Now that we have one single point of truth for the tasks, how do we organize the tasks, ask questions, communicate when working on a task together and so on? In short, how do we solve synchronous communication?

Synchronous Communication

Advocates of co-located work models argue that for synchronous communication you need to be able to walk up to people and just talk to them. When you are co-located, you can easily enter an open plan office with the people you need to talk to, enter a team member’s room, join for a coffee break, or sit next to each other anyway. Especially the latter case provokes situations where you are listening to others discussing a topic that you are familiar with and being able to jump in spontaneously and bring value to that discussion.
Another aspect of being co-located is that you can assess who is available at a glance: someone is having a coffee, another person is outside for a smoke, a third is on the phone or in a meeting, and some people might just not be at their table at the moment.

In our experience, it’s easy to copy those patterns to digital tools and enable almost the same effortlessness in our remote team (it might even be more effortless since we don’t even need to get up and walk 😉 ).

We use dedicated channels that help us to signal the different “work modes” of a person that we described above (see picture below).

Picture showing different rooms in discord like "virtual office", "coffee/smoke", "in the phone" etc.

The most important agreement we have: we always wear our headsets and are present in the virtual office when we are doing regular work. As a consequence, colleagues can just shout out to the person they want to talk to in case they have a question. At least we always have an eye on whether our communication tool is indicating that someone is talking or has joined our room, so we can quickly join in to listen – pretty much the equivalent of taking off the headset we might be wearing in an open plan office space for the same reason.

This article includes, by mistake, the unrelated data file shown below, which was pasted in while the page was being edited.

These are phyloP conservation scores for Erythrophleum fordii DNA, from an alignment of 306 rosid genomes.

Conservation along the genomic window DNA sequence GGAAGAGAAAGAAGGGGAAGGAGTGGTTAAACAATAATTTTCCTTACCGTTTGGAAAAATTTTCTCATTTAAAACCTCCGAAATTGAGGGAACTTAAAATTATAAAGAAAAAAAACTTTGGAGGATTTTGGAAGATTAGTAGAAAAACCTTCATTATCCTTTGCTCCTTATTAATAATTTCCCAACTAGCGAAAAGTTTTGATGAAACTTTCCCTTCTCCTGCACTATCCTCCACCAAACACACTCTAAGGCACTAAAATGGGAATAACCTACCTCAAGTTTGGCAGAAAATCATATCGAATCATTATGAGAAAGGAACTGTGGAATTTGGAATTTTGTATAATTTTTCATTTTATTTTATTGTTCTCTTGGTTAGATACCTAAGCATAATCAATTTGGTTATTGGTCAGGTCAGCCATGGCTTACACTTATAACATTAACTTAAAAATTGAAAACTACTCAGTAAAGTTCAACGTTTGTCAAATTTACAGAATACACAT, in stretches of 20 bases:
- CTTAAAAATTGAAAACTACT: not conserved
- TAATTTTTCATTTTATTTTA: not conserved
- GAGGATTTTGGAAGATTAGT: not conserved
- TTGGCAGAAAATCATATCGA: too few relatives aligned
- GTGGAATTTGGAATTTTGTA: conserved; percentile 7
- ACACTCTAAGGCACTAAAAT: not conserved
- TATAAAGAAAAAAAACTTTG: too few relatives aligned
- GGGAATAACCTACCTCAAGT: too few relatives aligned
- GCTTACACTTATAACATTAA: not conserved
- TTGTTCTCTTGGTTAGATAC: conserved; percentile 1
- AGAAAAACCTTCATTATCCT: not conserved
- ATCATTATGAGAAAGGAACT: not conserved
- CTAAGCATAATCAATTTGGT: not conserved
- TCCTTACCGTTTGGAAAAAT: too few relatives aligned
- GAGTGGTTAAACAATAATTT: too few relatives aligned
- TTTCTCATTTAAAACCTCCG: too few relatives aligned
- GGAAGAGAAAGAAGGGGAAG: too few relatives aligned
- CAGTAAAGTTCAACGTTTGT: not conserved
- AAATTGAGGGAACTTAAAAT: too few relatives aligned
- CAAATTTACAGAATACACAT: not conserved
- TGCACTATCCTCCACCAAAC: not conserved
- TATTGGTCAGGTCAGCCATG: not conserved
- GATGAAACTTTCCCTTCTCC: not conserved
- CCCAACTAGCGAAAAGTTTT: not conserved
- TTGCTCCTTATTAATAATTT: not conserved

There are plenty of tools supporting this kind of setup. We were quite happy with Discord, which has its origins in the gaming scene – in the last years. But there are other alternatives like TeamSpeak, Mumble, and the all-new Tandem. A piece of advice: check privacy agreements, statements, and security in order to be aligned to your company’s compliance. This holds true for all the tools mentioned in this article. There probably isn’t a “one-fits-all” solution for voice chat as well as for the other use cases.

In our experience, verbal communication covers most of the day-to-day interaction in the team or with the client. This is arguably specific to our industry since we are mostly working on virtual products and there are great tools you can use to work collaboratively on code. Our preferred choice here is Floobits, but some IDE offer features for collaboration out-of-the-box nowadays.

Still, there are occasions when we feel the need to have a video chat, for example when we need to show and talk about something physical (e.g. an IoT device) or when we brainstorm or revisit something with our client that requires visual support (e.g. design decisions). In that case, we follow one very important rule: everybody needs to be remote. Even (or especially) if we are sitting next to a colleague in the office, we grab our own computer and headset and turn on the camera. Our tools of choice for video chats, videoconferences or screen sharing are either Slack or Zoom.